Black Cairn Point sounds suitably spooky and atmospheric with its rural Scottish setting and supernatural twist. It's one I've been meaning to read for a couple of years now and this is the year I'm finally going to get up the guts to do it! I don't think I have too much to worry about anyway. I'm already not overly fond of camping so what's it going to make me scared of? Malevolent spirits? Way ahead of you, book. Erin reviewed this one too, back in 2015, if you want to know more about it.

Do you know what lived in the ancient forests, before we walked the earth? Do you know of the giants and cannibals who came before us? Do you know the origins of the first ymbryne? These are the stories that came long before us peculiars, and that will outlive us all.
Promising tales of cannibals, ghosts, and fork-tongued princesses, Tales of the Peculiar sounds set to be every bit as strange and unsettling as the series it is companion to. If the Wights and Hollowgast of Miss Peregrine's Home for Peculiar Children are anything to go by, I'm sure these short stories from the peculiar world will have plenty of chilling characters to creep me right out and keep me up way past my bedtime.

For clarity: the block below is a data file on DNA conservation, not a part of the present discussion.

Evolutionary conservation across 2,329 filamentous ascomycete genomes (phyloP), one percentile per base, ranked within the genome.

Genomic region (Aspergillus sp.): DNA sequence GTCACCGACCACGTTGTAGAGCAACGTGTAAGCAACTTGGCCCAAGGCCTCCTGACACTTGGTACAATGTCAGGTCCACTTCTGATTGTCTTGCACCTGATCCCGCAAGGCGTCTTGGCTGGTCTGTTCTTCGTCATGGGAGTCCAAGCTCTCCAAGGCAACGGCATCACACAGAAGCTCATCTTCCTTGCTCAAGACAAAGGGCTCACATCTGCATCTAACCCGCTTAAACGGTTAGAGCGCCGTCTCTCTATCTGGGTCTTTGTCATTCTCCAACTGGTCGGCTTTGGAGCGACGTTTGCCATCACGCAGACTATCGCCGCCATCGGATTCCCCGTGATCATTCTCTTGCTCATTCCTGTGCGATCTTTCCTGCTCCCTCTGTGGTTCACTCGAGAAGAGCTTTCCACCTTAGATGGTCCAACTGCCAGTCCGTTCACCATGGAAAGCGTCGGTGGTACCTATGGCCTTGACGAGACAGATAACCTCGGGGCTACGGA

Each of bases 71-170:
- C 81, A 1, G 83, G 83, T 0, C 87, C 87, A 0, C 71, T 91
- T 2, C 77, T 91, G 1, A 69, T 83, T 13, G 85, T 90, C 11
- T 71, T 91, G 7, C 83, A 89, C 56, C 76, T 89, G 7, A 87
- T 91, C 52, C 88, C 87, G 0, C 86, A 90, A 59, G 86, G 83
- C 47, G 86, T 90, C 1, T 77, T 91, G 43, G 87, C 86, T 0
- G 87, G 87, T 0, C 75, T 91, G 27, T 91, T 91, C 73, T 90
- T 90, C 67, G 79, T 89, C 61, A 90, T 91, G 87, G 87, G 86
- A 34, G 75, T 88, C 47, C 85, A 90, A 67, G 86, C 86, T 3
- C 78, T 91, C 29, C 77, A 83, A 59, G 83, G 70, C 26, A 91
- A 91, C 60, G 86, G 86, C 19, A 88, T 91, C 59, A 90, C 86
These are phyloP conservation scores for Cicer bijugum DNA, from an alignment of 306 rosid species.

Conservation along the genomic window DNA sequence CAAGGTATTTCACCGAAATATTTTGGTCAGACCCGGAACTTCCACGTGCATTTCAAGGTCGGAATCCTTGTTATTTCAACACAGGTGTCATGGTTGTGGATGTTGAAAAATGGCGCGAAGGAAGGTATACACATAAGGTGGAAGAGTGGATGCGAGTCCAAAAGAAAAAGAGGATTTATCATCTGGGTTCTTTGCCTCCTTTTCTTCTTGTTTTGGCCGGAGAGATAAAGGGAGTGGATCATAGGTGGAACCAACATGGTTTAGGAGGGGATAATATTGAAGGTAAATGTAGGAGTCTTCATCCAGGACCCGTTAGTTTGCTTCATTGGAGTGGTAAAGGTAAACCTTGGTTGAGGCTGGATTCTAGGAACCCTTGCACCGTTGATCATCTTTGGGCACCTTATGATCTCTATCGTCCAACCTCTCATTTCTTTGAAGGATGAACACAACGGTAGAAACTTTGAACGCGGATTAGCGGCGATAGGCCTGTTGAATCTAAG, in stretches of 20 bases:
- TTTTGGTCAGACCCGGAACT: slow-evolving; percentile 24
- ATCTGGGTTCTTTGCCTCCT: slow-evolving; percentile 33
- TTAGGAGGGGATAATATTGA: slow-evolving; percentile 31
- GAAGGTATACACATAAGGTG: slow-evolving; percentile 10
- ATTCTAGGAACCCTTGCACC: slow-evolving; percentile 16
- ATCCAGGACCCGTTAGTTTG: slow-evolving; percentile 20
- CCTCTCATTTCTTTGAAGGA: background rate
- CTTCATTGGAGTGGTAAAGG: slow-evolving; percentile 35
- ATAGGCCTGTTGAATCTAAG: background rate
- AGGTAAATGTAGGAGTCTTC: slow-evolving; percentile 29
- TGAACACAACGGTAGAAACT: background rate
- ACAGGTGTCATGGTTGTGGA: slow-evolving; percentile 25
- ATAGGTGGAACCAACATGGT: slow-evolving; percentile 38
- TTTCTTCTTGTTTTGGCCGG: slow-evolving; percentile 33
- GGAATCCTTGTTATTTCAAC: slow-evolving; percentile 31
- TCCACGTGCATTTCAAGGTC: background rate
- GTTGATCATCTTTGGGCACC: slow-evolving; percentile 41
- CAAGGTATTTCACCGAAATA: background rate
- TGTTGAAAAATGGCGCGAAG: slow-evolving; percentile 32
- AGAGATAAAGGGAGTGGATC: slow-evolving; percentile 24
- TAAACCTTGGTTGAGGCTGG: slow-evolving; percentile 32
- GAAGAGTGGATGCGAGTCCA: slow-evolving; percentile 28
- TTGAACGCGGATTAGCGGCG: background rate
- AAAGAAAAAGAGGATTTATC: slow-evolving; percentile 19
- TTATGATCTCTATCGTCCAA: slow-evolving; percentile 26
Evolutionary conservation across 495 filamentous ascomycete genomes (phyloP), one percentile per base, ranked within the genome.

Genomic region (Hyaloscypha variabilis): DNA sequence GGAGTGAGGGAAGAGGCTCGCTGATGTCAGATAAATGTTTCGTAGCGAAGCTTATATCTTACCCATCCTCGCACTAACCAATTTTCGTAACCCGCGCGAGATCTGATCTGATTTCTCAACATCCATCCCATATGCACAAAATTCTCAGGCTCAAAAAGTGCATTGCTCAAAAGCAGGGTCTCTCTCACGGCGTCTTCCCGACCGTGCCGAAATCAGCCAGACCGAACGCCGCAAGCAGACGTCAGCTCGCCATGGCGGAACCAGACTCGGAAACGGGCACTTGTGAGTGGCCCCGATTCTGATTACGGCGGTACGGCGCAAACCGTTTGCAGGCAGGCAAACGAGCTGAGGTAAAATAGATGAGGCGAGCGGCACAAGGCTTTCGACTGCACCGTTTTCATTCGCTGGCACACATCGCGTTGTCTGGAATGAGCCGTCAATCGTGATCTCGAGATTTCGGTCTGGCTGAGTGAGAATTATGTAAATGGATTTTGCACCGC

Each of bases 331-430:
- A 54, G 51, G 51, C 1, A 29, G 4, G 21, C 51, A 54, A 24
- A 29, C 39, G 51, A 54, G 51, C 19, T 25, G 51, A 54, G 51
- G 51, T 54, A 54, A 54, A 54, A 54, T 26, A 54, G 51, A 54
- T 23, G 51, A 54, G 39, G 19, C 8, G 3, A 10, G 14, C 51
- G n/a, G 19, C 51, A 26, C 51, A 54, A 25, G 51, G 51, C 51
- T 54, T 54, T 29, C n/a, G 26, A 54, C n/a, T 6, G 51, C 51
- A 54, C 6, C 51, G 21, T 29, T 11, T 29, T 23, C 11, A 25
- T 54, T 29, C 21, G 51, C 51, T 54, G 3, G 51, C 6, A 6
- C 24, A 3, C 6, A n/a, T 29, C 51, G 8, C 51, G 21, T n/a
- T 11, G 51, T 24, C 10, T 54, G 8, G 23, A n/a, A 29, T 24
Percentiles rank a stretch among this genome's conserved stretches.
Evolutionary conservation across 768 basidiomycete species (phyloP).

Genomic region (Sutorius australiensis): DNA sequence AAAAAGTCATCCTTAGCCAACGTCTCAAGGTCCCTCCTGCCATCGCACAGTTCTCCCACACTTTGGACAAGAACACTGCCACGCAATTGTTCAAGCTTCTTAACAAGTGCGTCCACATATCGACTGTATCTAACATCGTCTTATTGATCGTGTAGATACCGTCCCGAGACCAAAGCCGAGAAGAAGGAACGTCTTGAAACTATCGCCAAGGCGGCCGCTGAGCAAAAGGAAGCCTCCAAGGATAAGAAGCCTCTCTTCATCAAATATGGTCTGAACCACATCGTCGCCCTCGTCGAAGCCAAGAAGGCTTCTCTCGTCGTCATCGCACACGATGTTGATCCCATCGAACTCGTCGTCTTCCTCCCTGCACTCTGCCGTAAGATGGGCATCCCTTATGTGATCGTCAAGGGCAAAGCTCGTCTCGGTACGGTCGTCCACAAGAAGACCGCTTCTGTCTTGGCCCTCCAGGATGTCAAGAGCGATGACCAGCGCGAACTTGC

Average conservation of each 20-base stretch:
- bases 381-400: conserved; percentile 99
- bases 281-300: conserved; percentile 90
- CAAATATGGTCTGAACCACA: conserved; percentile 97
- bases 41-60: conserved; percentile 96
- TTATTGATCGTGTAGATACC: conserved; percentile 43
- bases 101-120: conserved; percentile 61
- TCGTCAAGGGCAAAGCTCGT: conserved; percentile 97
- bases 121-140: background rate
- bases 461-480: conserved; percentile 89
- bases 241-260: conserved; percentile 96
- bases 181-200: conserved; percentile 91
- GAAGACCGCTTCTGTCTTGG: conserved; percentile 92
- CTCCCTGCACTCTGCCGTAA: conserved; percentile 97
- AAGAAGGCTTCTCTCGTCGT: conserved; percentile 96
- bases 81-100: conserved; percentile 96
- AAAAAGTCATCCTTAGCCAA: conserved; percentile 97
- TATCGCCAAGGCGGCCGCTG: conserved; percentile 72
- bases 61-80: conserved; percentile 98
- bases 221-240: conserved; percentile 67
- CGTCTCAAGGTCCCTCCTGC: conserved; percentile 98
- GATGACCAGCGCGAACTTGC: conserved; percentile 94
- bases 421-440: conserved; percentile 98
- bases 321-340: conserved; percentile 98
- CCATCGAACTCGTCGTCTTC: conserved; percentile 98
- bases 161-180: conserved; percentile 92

So those are the books I'll be giving myself nightmares with in the run up to Halloween. What about you? Do you have any spooky books on your TBR to get you in the spirit for All Hallows' Eve?
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Tuesday, 10 October 2017

Obelisk | Stephen Baxter | Review

This year, I've been making a real effort to read more sci-fi. What's sparked this? Well I read I, Robot for the first time and really enjoyed it. When I heard about a new collection of short stories and novellas from an acclaimed sci-fi writer, I thought I would see if my new found love of the genre would continue.